Allegory & Metaphor: Ides Of Gemini Interviewed

J Bennett of Los Angeles crew Ides Of Gemini speaks to Jessica Crowe about his band's elegiac, subtle and glacial debut album Constantinople, and life in LA

In Constantinople, Los Angeles band Ides Of Gemini – vocalist Sera Timms (of Black Math Horseman), moonlighting music journalist J Bennett and drummer Kelly Johnston – crafted a debut album by turns elegiac, subtle and glacial. Thanks to Timms’ spiritually untethered, enigmatic lyrics – ‘Resurrectionists” "how will I rise, this body goes through time", for example – it feels geographically nebulous, a sensation heightened by song titles such as ‘Austrian Windows’, and the album title’s reference to Ottoman-era Istanbul.

Attempting to recognise anything amongst the dreamlike gloom is illusory. The rattling drums, J Bennett’s acerbic and hazy guitar riffs coupled with Timms’ ice queen, Cathedral-hollow vocals get under the skin; strange songs such as ‘Martyrium’ and ‘Old Believer’ stay with you like an echo.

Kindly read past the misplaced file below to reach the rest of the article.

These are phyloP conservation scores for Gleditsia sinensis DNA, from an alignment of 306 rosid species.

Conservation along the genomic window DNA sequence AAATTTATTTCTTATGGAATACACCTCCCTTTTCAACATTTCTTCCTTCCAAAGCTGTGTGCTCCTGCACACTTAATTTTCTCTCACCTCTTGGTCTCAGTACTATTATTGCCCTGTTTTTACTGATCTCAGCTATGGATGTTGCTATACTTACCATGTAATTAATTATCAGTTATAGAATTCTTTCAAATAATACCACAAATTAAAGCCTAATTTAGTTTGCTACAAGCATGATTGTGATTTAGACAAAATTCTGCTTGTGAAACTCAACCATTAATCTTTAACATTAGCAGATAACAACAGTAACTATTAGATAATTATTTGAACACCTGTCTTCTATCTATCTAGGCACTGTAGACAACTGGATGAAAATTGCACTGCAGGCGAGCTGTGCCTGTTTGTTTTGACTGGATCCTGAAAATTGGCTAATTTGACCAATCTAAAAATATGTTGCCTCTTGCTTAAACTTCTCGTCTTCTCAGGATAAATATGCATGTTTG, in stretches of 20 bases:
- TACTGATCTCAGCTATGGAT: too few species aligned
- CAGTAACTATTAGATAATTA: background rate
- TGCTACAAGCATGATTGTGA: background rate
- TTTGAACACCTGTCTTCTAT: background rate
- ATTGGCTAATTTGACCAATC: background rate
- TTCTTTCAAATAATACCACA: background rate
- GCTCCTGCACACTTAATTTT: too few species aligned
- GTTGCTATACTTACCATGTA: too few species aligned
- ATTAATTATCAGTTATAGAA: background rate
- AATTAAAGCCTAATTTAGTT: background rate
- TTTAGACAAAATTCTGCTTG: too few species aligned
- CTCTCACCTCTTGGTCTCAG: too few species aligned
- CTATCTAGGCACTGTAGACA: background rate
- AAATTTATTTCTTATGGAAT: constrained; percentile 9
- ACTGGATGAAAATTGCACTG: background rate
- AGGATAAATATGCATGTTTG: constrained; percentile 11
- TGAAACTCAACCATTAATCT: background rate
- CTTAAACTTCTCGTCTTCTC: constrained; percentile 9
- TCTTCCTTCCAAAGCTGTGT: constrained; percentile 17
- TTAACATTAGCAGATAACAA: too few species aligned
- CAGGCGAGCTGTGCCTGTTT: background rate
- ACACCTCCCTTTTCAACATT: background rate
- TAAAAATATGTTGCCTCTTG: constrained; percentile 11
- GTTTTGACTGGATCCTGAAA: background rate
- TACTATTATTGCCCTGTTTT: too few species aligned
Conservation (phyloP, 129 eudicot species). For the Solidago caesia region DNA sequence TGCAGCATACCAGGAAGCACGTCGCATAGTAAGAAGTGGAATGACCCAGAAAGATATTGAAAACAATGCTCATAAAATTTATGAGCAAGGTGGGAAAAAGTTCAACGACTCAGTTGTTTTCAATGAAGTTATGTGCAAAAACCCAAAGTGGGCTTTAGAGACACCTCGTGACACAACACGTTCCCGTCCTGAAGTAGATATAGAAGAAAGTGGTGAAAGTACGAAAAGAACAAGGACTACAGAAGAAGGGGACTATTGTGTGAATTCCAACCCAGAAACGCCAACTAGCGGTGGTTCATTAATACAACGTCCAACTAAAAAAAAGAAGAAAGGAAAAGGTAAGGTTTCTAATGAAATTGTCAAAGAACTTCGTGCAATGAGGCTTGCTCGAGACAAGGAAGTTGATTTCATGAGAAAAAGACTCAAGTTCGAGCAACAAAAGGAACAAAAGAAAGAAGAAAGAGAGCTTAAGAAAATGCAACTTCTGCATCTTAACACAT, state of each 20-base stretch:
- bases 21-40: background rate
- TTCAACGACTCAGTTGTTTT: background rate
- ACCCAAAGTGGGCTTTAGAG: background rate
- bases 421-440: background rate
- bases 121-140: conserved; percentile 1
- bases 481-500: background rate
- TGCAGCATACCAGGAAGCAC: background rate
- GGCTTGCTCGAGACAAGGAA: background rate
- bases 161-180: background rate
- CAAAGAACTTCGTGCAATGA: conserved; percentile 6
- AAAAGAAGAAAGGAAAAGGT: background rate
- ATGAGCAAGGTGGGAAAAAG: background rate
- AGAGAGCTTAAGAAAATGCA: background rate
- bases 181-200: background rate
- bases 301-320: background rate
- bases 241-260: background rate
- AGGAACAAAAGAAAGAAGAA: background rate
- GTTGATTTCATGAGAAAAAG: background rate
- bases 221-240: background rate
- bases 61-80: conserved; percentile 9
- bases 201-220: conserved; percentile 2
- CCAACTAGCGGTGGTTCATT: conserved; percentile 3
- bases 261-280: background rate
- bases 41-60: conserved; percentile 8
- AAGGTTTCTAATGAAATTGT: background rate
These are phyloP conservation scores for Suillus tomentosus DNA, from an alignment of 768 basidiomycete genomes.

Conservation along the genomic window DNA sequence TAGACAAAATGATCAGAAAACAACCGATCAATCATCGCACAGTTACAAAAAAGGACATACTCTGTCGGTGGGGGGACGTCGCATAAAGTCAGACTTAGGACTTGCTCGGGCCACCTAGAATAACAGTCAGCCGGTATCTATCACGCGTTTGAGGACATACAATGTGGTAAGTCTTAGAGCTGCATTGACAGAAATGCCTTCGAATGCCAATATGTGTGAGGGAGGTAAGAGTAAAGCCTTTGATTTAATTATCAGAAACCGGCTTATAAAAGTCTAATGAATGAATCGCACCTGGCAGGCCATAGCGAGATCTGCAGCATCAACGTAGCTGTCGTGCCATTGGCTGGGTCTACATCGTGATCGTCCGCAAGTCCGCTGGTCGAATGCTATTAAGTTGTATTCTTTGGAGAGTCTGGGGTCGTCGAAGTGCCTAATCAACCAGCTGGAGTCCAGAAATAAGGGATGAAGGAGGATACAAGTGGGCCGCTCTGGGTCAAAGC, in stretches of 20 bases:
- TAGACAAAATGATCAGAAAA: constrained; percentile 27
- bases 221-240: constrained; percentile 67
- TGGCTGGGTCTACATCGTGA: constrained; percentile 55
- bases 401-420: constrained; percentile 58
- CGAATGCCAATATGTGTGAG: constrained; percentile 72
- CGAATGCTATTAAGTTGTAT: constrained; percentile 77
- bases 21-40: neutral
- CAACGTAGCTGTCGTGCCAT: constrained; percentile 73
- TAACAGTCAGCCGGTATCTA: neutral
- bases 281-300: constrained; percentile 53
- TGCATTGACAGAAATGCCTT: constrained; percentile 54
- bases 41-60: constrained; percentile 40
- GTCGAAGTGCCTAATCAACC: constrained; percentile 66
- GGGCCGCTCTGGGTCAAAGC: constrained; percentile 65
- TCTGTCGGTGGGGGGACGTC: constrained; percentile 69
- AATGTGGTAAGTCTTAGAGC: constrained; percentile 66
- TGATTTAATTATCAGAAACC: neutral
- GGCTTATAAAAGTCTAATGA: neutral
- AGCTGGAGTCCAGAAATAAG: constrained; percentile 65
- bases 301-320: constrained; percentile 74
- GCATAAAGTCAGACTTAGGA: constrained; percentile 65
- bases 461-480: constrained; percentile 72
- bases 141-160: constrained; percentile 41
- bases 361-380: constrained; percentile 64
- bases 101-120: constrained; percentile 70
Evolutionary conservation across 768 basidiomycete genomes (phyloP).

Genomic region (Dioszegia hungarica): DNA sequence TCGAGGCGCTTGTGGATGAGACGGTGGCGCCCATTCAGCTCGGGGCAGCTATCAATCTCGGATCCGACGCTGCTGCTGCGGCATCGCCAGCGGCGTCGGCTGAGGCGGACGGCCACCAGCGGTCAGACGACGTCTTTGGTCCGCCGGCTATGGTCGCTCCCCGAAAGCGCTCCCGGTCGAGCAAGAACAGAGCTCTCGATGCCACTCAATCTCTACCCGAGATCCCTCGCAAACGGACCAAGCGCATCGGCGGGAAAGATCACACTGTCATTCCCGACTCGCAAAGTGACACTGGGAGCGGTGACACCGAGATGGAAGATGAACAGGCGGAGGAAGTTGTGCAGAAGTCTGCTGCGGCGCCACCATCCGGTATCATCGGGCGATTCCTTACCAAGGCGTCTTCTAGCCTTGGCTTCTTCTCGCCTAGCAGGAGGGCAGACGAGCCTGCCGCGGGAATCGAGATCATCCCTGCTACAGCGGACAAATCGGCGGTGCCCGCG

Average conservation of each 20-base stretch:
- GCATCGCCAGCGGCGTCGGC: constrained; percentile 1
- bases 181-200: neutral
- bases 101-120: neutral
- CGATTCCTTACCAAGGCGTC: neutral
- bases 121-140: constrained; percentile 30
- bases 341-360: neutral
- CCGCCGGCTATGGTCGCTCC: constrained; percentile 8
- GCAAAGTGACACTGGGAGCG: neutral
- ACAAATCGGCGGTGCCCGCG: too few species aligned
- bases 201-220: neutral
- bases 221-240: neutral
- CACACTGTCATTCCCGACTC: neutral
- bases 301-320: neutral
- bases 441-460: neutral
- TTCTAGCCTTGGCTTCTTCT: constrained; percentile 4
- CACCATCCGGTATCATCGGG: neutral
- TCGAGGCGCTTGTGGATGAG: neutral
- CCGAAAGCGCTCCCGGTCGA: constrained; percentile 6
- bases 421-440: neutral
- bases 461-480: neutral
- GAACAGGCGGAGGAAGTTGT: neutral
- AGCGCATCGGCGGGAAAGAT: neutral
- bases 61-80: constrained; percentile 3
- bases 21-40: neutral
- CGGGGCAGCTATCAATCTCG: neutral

So somehow the band’s music is a neat match for their LA home. Undefined, eerie and with an unspoken emotional weight, that strange, intangible, Lynchian city and its sprawling landscapes accommodate them very well. Dispatched to spread the beautiful gloom across Europe, the Quietus spoke to the reclusive J Bennett to attempt to get to the bottom of the murky, hollowed out depths of Constantinople.

Prosaic things first, how’s the European tour going?

J Bennett: It’s been good, we’ve had many ups and downs, just like a lot of bands on their first tour… but overall it’s been great. We’re kind of looking at this as laying the foundations, so people understand a little bit about what we’re about next time we come back.

You’re from a journalistic background (J writes for Decibel magazine) and this is how most people know you. How did you come about forming Ides of Gemini?

JB: I guess it’s only interesting in a sense that I started playing guitar when I was a teenager, like most people I guess. That kind of stopped when I was nineteen, twenty and I started to get involved in journalism. I didn’t pick it up again ’til i heard Sera, our singer, with her other band [Black Math Horseman]. The reason this band exists really, she inspired it. I’m not really as advanced as someone my age probably should be, but I have an excuse. I haven’t played in like twelve years!